Posts Tagged ‘Matt Mirabile’

LIVE: The James Cotton Band @ Music Haven at Proctors, 7/27/14

Thursday, July 31st, 2014
Ted Henessey and Matt Mirabile (photo by Andrzej Pilarczyk)

Tom Holland and James Cotton (photo by Andrzej Pilarczyk)

Review by Greg Haymes
Photographs by Stanley Johnson, Andrzej Pilarczyk, Rudy Lu, Richard Brody

For a quarter of a century now, the Music Haven has presented what is unquestionably the Capital Region’s most ambitious and culturally diverse free annual summer concert series. The concerts don’t always attract the big, Alive at Five-sized crowds, but the series always attracts great musicians from all over the globe, and it consistently lives up to the motto of its mission – “Come travel the world with us, one concert at a time.”

Due to the threat of inclement weather last Sunday, the Music Haven’s concert featuring legendary blues harmonica master James Cotton was moved to the rain site – Proctors – and when the show is moved to a beautiful site like Proctors nothing is lost in the venue shift. Not even the audience, apparently, as nearly 1,400 people packed the downstairs of Proctors’ Main Stage theater for what proved to be a very special celebration. Not only was it the biggest Capital Region blues event of the summer, but it was also the Music Haven’s 25th anniversary gala party, and the bash was well attended by a plethora of local political dignitaries, as well as staunch music supporters.

In a brief, pre-concert ceremony on the Main Stage, former Schenectady mayor Karen Johnson was honored for her support of the Music Haven throughout the years, and in a surprise proclamation, Schenectady Mayor Gary McCarthy honored Music Haven’s founder, visionary and producing artistic director Mona Golub with the Patroon Award, the city’s highest honor. “It’s been a labor of love for me, bringing such a diverse, cross-generational audience together,” said an audibly choked-up Golub, as she accepted the award.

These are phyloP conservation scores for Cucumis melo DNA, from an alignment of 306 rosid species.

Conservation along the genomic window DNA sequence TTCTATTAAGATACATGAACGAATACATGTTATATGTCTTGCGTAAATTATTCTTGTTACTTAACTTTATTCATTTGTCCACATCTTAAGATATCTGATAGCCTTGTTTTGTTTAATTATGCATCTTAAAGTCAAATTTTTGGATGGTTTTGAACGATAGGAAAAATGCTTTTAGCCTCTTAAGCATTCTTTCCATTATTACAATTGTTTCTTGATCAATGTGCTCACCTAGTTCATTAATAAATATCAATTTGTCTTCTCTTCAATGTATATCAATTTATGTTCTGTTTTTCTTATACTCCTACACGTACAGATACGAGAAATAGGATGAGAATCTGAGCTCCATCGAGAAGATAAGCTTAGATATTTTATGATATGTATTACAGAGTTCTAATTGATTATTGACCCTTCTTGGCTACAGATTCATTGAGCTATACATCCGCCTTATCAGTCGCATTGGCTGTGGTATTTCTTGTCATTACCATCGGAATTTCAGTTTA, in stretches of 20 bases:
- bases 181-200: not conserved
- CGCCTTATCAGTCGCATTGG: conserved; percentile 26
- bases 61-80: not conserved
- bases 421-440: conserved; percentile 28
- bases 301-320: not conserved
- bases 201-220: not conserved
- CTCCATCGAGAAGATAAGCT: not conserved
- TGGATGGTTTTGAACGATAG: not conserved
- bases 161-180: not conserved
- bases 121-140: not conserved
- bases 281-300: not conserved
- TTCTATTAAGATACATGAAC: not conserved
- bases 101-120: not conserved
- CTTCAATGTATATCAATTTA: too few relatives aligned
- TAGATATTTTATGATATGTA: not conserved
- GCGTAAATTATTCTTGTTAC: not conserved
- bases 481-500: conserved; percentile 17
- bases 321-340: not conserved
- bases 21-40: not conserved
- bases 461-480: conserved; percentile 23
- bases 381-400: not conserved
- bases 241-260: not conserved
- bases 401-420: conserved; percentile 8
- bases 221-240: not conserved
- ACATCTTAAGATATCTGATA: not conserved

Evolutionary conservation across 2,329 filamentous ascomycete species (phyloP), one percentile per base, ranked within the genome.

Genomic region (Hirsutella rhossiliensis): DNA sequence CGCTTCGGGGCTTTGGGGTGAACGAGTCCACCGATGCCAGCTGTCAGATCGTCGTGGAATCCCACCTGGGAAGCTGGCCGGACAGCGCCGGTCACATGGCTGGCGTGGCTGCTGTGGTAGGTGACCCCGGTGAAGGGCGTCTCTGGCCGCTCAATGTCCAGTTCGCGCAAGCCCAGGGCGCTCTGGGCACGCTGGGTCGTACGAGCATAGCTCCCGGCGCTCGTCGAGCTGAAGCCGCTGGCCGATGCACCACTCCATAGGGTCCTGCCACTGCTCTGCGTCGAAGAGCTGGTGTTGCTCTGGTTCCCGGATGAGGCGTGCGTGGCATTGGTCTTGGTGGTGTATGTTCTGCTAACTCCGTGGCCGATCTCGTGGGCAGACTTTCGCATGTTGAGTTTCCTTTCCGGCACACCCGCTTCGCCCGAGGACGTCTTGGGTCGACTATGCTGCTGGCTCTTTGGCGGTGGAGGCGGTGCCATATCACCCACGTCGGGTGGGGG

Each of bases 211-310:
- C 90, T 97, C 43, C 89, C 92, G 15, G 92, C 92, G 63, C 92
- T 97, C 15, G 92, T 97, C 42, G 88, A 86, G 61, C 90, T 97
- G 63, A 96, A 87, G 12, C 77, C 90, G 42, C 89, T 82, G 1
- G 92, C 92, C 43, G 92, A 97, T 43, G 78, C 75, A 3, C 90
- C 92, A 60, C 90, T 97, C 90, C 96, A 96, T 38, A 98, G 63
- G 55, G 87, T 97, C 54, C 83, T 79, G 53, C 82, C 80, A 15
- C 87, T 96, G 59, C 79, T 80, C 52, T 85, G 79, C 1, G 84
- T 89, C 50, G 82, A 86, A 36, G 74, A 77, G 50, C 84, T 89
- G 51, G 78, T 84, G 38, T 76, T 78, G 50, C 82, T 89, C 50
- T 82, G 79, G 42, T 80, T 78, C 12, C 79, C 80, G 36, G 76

The concert also served a heartfelt memorial to Albany bluesman Tom Healey, whose death the previous Monday shook the Local 518 blues community. Guitarslinger Matt Mirabile and his band, fronted by vocalist-harmonicat Ted Hennessy, tore through a seven-song opening set that ranged from such blues classics as Muddy Waters’ “I Just Want to Make Love to You” and Sonny Boy Williamson’s “So Sad to Be Lonesome” to a funky, cowbell-fueled rendition of Creedence Clearwater Revival’s “Fortunate Son,” and they dedicated their performance to Healey. The Music Haven folks also joined in the tribute, playing selections from the Tom Healey Band’s two albums – Pearl Street and Tough Dog – during the between-band intermission.

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LIVE: Matt Mirabile with Alison Jacobs @ Dinosaur Bar-B-Que, 3/16/13

Wednesday, March 20th, 2013
Matt Mirabile, Tommy Love and Alison Jacobs

Matt Mirabile, Tommy Love and Alison Jacobs

Review by Fred Rudofsky
Photographs by Eric Gleason and Amy Modesti

In the past several months, the Troy Dinosaur BBQ has been building a solid reputation for booking free live music gigs each weekend, and a Saturday night gig by Matt Mirabile with special guest Alison Jacobs may rank as the best one yet.

In the past decade, Mirabile has established himself as one of the finest guitarists in the area, and on this night he was playing at an exceptional level, playing with passion, imagination and vision. His band – Steve Aldi (bass), Joshua Bloomfield (drums) and Jason Ladayne (keys) – followed his muse and brought their own blues verve, too. Add to the mix the dynamic Alison Jacobs, the best local female singer as Metroland duly noted a few years ago, and it was obvious that something extraordinary would transpire.

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LIVE: Robin Trower @ The Egg, 6/8/11

Wednesday, June 15th, 2011
Robin Trower

Robin Trower

Every couple of years guitar legend Robin Trower makes a stop in Nippertown, and the audiences come out to hear him play in The Egg’s big 1,000-seat Hart Theatre. And every couple of years they leave after the concert extremely happy and contented.

Why?

Well, because at 66 years old, Trower remains the consummate touring and recording professional, and though he made his musical mark in the 1970s, he still puts out interesting and musically relevant rock albums that transcend musical fads and spotlight his prodigious guitar abilities.

No, he’s never been the fastest or the loudest player, but not unlike the all-time greats – Jimi Hendrix, B.B. King, Stevie Ray Vaughan, Jimmy Page, Jeff Beck and Eric Clapton – it only takes one or two notes to know it’s Robin Trower because of his signature guitar sound.

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